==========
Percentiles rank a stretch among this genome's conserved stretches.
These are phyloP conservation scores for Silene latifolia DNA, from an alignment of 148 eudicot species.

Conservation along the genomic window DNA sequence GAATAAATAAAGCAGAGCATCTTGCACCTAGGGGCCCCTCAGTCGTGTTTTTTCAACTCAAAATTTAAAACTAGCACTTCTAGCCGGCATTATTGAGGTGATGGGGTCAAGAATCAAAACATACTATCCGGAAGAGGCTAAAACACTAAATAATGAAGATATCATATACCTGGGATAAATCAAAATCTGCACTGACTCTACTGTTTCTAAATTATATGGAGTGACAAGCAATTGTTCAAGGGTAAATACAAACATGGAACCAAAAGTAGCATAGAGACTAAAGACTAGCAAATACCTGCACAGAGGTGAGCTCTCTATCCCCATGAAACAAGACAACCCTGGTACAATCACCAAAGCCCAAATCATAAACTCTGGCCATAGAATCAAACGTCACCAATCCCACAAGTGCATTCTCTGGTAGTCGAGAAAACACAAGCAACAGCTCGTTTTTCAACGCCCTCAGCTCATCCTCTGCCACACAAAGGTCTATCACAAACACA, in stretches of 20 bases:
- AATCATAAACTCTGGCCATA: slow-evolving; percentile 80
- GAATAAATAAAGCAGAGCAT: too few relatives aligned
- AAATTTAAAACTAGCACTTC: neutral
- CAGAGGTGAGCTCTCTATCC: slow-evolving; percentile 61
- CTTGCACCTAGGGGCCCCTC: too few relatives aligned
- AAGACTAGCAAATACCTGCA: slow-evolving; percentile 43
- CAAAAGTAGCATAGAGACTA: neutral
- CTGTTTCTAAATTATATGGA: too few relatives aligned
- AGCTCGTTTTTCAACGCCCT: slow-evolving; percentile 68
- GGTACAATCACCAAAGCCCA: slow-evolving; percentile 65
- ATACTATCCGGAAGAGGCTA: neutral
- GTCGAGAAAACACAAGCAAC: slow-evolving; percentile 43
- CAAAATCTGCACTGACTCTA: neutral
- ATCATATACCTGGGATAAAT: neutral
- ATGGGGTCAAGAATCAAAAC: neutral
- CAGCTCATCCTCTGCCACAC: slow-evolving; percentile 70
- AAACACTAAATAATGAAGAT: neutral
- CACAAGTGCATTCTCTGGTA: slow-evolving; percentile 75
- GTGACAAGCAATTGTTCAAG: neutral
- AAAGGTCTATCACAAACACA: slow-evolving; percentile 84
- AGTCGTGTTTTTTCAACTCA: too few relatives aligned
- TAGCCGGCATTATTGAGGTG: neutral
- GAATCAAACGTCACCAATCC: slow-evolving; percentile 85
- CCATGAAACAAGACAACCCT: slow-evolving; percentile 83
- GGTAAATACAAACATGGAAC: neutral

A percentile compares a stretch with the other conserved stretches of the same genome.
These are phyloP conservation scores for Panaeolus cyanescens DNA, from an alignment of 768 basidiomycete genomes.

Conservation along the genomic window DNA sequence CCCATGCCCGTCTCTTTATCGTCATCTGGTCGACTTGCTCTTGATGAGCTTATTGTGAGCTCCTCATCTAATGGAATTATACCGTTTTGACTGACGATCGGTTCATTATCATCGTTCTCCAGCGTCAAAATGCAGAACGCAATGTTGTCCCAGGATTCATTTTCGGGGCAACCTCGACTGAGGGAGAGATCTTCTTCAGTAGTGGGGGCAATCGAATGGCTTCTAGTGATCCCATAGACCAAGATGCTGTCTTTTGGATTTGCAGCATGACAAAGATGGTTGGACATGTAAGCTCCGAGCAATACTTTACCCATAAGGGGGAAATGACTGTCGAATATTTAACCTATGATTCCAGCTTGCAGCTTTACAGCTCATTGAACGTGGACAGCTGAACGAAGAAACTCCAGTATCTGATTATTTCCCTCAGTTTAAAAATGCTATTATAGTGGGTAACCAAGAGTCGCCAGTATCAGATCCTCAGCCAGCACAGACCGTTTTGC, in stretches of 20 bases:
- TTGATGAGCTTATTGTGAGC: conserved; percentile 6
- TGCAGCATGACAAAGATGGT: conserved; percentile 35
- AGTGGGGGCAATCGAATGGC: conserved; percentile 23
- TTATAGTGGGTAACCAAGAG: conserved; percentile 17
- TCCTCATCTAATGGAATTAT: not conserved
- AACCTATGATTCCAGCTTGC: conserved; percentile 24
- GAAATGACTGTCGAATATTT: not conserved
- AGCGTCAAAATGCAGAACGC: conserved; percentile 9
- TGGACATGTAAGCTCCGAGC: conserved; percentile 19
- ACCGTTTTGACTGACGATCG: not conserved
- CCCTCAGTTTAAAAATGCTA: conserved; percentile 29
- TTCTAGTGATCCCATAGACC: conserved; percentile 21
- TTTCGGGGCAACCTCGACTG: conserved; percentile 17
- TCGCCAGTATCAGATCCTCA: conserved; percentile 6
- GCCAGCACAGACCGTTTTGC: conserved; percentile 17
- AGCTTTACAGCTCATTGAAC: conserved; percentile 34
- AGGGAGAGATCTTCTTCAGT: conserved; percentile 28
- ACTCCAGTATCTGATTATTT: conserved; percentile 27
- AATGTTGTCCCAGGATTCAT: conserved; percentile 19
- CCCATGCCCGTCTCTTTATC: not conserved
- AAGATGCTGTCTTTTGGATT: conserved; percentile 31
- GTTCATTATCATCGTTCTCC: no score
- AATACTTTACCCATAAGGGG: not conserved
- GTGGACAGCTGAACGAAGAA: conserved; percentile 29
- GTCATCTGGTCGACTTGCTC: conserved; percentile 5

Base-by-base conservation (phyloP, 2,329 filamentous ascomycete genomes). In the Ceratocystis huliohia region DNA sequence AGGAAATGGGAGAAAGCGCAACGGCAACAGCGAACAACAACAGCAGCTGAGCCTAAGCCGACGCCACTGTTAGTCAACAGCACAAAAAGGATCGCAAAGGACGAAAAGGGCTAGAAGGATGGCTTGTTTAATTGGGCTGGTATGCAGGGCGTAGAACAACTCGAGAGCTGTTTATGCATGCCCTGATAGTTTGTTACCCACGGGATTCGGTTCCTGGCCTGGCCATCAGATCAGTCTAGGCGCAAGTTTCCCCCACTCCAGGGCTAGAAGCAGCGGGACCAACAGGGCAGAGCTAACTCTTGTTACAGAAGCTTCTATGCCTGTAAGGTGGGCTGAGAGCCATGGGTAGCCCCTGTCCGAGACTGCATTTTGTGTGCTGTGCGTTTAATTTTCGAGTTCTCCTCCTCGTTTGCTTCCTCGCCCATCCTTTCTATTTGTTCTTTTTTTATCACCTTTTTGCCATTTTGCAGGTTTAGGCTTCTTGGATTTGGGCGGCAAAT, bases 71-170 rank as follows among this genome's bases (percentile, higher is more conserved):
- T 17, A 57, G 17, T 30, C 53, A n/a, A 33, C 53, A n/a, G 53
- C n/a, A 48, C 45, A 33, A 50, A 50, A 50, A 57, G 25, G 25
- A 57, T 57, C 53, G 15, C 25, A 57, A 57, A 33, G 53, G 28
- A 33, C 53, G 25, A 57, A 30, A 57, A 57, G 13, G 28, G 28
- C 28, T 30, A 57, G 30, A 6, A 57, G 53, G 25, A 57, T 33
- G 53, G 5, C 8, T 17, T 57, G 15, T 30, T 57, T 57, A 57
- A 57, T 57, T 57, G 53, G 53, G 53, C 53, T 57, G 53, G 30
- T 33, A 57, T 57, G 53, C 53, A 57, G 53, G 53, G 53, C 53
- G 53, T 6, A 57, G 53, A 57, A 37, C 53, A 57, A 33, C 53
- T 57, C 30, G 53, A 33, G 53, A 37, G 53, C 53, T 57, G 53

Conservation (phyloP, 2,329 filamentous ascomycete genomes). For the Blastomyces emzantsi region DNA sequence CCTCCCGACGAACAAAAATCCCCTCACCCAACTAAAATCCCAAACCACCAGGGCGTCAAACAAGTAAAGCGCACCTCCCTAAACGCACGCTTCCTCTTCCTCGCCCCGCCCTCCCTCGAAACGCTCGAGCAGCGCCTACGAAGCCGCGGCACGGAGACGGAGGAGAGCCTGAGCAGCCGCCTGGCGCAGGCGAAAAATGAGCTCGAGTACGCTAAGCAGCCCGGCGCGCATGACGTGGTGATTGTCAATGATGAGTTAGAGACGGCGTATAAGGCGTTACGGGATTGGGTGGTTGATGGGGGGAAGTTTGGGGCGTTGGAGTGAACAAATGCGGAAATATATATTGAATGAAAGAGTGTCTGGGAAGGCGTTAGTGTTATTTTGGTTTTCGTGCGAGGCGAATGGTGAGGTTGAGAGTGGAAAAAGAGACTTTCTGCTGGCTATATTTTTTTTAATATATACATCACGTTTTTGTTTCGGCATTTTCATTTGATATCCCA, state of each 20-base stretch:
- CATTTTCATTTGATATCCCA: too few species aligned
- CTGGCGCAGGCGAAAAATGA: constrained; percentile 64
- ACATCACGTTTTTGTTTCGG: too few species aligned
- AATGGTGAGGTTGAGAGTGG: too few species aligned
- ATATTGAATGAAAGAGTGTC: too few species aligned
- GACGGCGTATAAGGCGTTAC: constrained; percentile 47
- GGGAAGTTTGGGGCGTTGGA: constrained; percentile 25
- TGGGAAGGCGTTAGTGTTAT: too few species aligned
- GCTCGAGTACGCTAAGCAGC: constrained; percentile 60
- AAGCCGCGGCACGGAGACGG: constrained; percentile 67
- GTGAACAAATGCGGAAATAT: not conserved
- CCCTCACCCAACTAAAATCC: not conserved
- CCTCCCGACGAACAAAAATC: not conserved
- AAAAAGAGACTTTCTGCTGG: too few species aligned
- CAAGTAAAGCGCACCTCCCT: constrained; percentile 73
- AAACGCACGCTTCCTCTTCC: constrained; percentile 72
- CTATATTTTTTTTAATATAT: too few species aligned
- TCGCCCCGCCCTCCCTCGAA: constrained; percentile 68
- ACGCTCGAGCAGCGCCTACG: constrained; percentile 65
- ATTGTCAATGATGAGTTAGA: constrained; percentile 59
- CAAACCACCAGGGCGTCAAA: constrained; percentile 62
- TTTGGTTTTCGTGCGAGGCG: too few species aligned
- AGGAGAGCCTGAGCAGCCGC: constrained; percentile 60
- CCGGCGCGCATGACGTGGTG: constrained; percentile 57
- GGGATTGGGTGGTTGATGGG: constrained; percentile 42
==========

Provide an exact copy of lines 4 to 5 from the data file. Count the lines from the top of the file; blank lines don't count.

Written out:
- AATCATAAACTCTGGCCATA: slow-evolving; percentile 80
- GAATAAATAAAGCAGAGCAT: too few relatives aligned